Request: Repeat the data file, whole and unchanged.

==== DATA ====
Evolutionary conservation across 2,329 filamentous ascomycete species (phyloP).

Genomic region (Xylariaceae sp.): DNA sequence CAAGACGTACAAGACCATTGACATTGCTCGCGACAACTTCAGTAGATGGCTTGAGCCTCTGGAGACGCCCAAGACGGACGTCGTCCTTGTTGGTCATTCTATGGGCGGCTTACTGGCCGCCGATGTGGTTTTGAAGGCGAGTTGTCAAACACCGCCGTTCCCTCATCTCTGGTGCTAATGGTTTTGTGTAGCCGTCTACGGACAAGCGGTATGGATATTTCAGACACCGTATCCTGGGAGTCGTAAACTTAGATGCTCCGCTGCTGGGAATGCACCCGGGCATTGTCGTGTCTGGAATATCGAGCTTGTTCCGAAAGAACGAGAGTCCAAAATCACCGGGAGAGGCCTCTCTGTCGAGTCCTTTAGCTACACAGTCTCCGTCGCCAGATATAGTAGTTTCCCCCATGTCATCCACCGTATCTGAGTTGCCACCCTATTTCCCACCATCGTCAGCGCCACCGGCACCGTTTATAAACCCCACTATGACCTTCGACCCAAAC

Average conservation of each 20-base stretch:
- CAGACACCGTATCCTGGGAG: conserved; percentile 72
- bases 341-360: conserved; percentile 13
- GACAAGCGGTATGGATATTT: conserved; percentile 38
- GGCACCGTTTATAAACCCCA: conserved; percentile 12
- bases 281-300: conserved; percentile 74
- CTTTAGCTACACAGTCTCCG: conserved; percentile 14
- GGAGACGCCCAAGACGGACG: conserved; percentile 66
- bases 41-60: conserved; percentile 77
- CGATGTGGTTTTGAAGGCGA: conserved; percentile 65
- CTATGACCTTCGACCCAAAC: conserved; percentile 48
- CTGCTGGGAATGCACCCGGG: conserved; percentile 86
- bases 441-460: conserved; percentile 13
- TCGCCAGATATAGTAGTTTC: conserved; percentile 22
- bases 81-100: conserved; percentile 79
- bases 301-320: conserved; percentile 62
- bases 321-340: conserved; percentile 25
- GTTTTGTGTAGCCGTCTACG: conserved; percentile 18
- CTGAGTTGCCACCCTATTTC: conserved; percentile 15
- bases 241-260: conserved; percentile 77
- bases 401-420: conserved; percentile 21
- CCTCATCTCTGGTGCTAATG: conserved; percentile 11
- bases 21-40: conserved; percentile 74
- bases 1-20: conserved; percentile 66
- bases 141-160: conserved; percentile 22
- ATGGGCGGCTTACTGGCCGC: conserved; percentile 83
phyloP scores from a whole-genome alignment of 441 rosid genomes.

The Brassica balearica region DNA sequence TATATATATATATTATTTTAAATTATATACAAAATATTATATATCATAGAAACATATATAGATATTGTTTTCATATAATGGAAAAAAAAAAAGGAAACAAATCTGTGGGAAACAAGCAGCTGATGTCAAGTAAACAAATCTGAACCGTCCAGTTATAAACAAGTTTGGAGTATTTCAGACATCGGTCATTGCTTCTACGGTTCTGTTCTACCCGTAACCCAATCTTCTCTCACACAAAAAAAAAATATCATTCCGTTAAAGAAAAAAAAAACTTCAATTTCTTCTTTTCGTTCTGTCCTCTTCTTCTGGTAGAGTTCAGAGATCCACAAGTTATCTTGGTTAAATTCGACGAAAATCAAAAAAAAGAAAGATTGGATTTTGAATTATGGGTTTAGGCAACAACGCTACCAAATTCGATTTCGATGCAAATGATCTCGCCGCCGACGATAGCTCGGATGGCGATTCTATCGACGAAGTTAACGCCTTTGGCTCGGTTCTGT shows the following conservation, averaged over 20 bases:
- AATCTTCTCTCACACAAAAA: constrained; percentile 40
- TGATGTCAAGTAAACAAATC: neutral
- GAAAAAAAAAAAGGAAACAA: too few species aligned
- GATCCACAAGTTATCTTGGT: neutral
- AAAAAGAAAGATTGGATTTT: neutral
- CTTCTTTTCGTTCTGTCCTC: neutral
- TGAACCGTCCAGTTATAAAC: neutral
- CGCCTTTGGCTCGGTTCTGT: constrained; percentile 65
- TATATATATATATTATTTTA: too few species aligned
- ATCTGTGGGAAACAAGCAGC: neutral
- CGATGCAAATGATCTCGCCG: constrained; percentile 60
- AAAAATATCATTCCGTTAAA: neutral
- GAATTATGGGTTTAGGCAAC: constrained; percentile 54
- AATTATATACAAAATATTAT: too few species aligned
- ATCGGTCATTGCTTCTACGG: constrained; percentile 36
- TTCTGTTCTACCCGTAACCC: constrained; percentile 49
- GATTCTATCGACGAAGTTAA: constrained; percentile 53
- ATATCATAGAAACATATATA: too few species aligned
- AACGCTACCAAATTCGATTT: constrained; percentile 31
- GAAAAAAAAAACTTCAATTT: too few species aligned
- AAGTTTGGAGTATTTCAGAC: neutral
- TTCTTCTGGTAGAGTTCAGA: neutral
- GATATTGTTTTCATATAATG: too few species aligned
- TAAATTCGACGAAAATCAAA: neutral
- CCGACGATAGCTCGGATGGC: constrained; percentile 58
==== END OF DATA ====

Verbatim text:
Evolutionary conservation across 2,329 filamentous ascomycete species (phyloP).

Genomic region (Xylariaceae sp.): DNA sequence CAAGACGTACAAGACCATTGACATTGCTCGCGACAACTTCAGTAGATGGCTTGAGCCTCTGGAGACGCCCAAGACGGACGTCGTCCTTGTTGGTCATTCTATGGGCGGCTTACTGGCCGCCGATGTGGTTTTGAAGGCGAGTTGTCAAACACCGCCGTTCCCTCATCTCTGGTGCTAATGGTTTTGTGTAGCCGTCTACGGACAAGCGGTATGGATATTTCAGACACCGTATCCTGGGAGTCGTAAACTTAGATGCTCCGCTGCTGGGAATGCACCCGGGCATTGTCGTGTCTGGAATATCGAGCTTGTTCCGAAAGAACGAGAGTCCAAAATCACCGGGAGAGGCCTCTCTGTCGAGTCCTTTAGCTACACAGTCTCCGTCGCCAGATATAGTAGTTTCCCCCATGTCATCCACCGTATCTGAGTTGCCACCCTATTTCCCACCATCGTCAGCGCCACCGGCACCGTTTATAAACCCCACTATGACCTTCGACCCAAAC

Average conservation of each 20-base stretch:
- CAGACACCGTATCCTGGGAG: conserved; percentile 72
- bases 341-360: conserved; percentile 13
- GACAAGCGGTATGGATATTT: conserved; percentile 38
- GGCACCGTTTATAAACCCCA: conserved; percentile 12
- bases 281-300: conserved; percentile 74
- CTTTAGCTACACAGTCTCCG: conserved; percentile 14
- GGAGACGCCCAAGACGGACG: conserved; percentile 66
- bases 41-60: conserved; percentile 77
- CGATGTGGTTTTGAAGGCGA: conserved; percentile 65
- CTATGACCTTCGACCCAAAC: conserved; percentile 48
- CTGCTGGGAATGCACCCGGG: conserved; percentile 86
- bases 441-460: conserved; percentile 13
- TCGCCAGATATAGTAGTTTC: conserved; percentile 22
- bases 81-100: conserved; percentile 79
- bases 301-320: conserved; percentile 62
- bases 321-340: conserved; percentile 25
- GTTTTGTGTAGCCGTCTACG: conserved; percentile 18
- CTGAGTTGCCACCCTATTTC: conserved; percentile 15
- bases 241-260: conserved; percentile 77
- bases 401-420: conserved; percentile 21
- CCTCATCTCTGGTGCTAATG: conserved; percentile 11
- bases 21-40: conserved; percentile 74
- bases 1-20: conserved; percentile 66
- bases 141-160: conserved; percentile 22
- ATGGGCGGCTTACTGGCCGC: conserved; percentile 83
phyloP scores from a whole-genome alignment of 441 rosid genomes.

The Brassica balearica region DNA sequence TATATATATATATTATTTTAAATTATATACAAAATATTATATATCATAGAAACATATATAGATATTGTTTTCATATAATGGAAAAAAAAAAAGGAAACAAATCTGTGGGAAACAAGCAGCTGATGTCAAGTAAACAAATCTGAACCGTCCAGTTATAAACAAGTTTGGAGTATTTCAGACATCGGTCATTGCTTCTACGGTTCTGTTCTACCCGTAACCCAATCTTCTCTCACACAAAAAAAAAATATCATTCCGTTAAAGAAAAAAAAAACTTCAATTTCTTCTTTTCGTTCTGTCCTCTTCTTCTGGTAGAGTTCAGAGATCCACAAGTTATCTTGGTTAAATTCGACGAAAATCAAAAAAAAGAAAGATTGGATTTTGAATTATGGGTTTAGGCAACAACGCTACCAAATTCGATTTCGATGCAAATGATCTCGCCGCCGACGATAGCTCGGATGGCGATTCTATCGACGAAGTTAACGCCTTTGGCTCGGTTCTGT shows the following conservation, averaged over 20 bases:
- AATCTTCTCTCACACAAAAA: constrained; percentile 40
- TGATGTCAAGTAAACAAATC: neutral
- GAAAAAAAAAAAGGAAACAA: too few species aligned
- GATCCACAAGTTATCTTGGT: neutral
- AAAAAGAAAGATTGGATTTT: neutral
- CTTCTTTTCGTTCTGTCCTC: neutral
- TGAACCGTCCAGTTATAAAC: neutral
- CGCCTTTGGCTCGGTTCTGT: constrained; percentile 65
- TATATATATATATTATTTTA: too few species aligned
- ATCTGTGGGAAACAAGCAGC: neutral
- CGATGCAAATGATCTCGCCG: constrained; percentile 60
- AAAAATATCATTCCGTTAAA: neutral
- GAATTATGGGTTTAGGCAAC: constrained; percentile 54
- AATTATATACAAAATATTAT: too few species aligned
- ATCGGTCATTGCTTCTACGG: constrained; percentile 36
- TTCTGTTCTACCCGTAACCC: constrained; percentile 49
- GATTCTATCGACGAAGTTAA: constrained; percentile 53
- ATATCATAGAAACATATATA: too few species aligned
- AACGCTACCAAATTCGATTT: constrained; percentile 31
- GAAAAAAAAAACTTCAATTT: too few species aligned
- AAGTTTGGAGTATTTCAGAC: neutral
- TTCTTCTGGTAGAGTTCAGA: neutral
- GATATTGTTTTCATATAATG: too few species aligned
- TAAATTCGACGAAAATCAAA: neutral
- CCGACGATAGCTCGGATGGC: constrained; percentile 58